Edit: Tammy Caputi changed her voter registration to Independent in 2018, and this post has been edited to reflect that.
As any politico knows, the election season never really ends: it simply goes on vacation for a few weeks every two years in November. Next year we will be having an election for Mayor of Scottsdale, one that is certain to be a referendum of sorts for Mayor David Ortega. And while we are still far out, at this point it is purely women who are taking on the challenge. So who are they and what are their chances?
First, we should take a moment to assess Mayor Ortega’s performance. Obviously, it will depend on who you ask. Many of the development-hesitant citizens in the area truly appreciate that he has kept his word about strict building standards; many resent that same feature. While his handling of COVID walked a fine line and was well done, that is already in our rear view mirrors. While he had a significant win with the Scottsdale General Plan 2035, to balance that was his miss regarding pushing for a district system. In short, his performance has been mixed.
The opposition comes from two separate buckets: two challengers are growth-supportive members (or recent members) of the city council, and the other a rematch from a long-removed member of the council and who had turned into a political recluse until recently.
In that first bucket sits Linda Milhaven and Tammy Caputi, and their similarities are what potentially hurt their chances. Both have been strong supporters of development in the city, putting them at odds with Mayor Ortega frequently and making them darlings of the development community. While that proclivity to support the development community will almost certainly lead to robust fundraising, the citizenry seems to have moved more towards a growth-hesitant stance. In that growth bucket, Caputi appeals to a younger and more liberal crowd and has a frequent presence around the city. Milhaven may be more behind-the-scenes, but she also does not have the Democrat label tied to her. Also, Democrats in the city could split votes between Ortega and Caputi, as both are former Democrats.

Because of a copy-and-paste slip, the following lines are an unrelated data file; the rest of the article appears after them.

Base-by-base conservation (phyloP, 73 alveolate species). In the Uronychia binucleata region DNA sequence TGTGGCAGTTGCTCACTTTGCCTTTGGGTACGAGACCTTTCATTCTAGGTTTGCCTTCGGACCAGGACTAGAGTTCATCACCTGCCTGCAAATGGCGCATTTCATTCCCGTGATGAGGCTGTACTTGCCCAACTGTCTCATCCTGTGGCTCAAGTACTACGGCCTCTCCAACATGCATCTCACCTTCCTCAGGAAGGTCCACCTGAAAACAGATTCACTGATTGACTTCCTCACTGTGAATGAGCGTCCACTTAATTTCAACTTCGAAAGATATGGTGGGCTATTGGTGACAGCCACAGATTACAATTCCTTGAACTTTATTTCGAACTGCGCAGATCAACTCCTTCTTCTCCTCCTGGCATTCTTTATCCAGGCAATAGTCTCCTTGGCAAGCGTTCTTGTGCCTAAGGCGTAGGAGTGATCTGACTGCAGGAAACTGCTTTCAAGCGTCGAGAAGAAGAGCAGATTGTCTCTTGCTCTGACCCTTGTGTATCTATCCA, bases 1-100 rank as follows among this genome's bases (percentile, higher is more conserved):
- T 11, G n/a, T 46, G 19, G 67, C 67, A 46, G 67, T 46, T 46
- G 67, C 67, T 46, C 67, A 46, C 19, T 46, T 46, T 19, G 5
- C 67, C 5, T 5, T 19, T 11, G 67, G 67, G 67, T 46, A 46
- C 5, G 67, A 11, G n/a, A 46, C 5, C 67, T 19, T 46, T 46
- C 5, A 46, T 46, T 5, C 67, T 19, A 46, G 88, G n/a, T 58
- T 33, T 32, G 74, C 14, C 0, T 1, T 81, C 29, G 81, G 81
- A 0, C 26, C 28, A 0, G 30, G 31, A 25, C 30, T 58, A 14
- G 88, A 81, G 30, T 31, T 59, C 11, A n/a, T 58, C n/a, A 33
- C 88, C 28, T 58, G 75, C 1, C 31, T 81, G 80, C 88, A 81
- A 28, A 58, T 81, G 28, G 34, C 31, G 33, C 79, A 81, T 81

And this leaves us with Lisa Borowsky, the former political outsider who worked her way in with a surprise 2nd place showing in the 2020 Mayoral election. Her campaign had all the hallmarks of one which was going to go down in flames: between a family member recently best known for scandal in the city to a highly unconventional and sometimes gimmicky campaign, it did not appear to be a very serious campaign. But it was, and it came extremely close to being a victorious one. Anyone who has worked in politics will tell you that a candidate’s second campaign is usually better than their first, as they have learned from the lessons of failure. It would be hard to believe that that wouldn’t be the case here. Especially considering how close she came to winning, she may have a strong case to make as to why she has the best chance to win against Ortega.
All in all, this looks a bit like it is lining up like the ‘20 election, where the pro-growth current members of the city council underperformed and the growth-hesitant outsiders took the top two. The main difference is that one of those pro-growth current members is better known to local Democrats and stands to steal some votes from Mayor Ortega. Will that be enough to counter the power of incumbency? That is to be determined, but it would not be hard to envision another run-off between Ortega and Borowsky.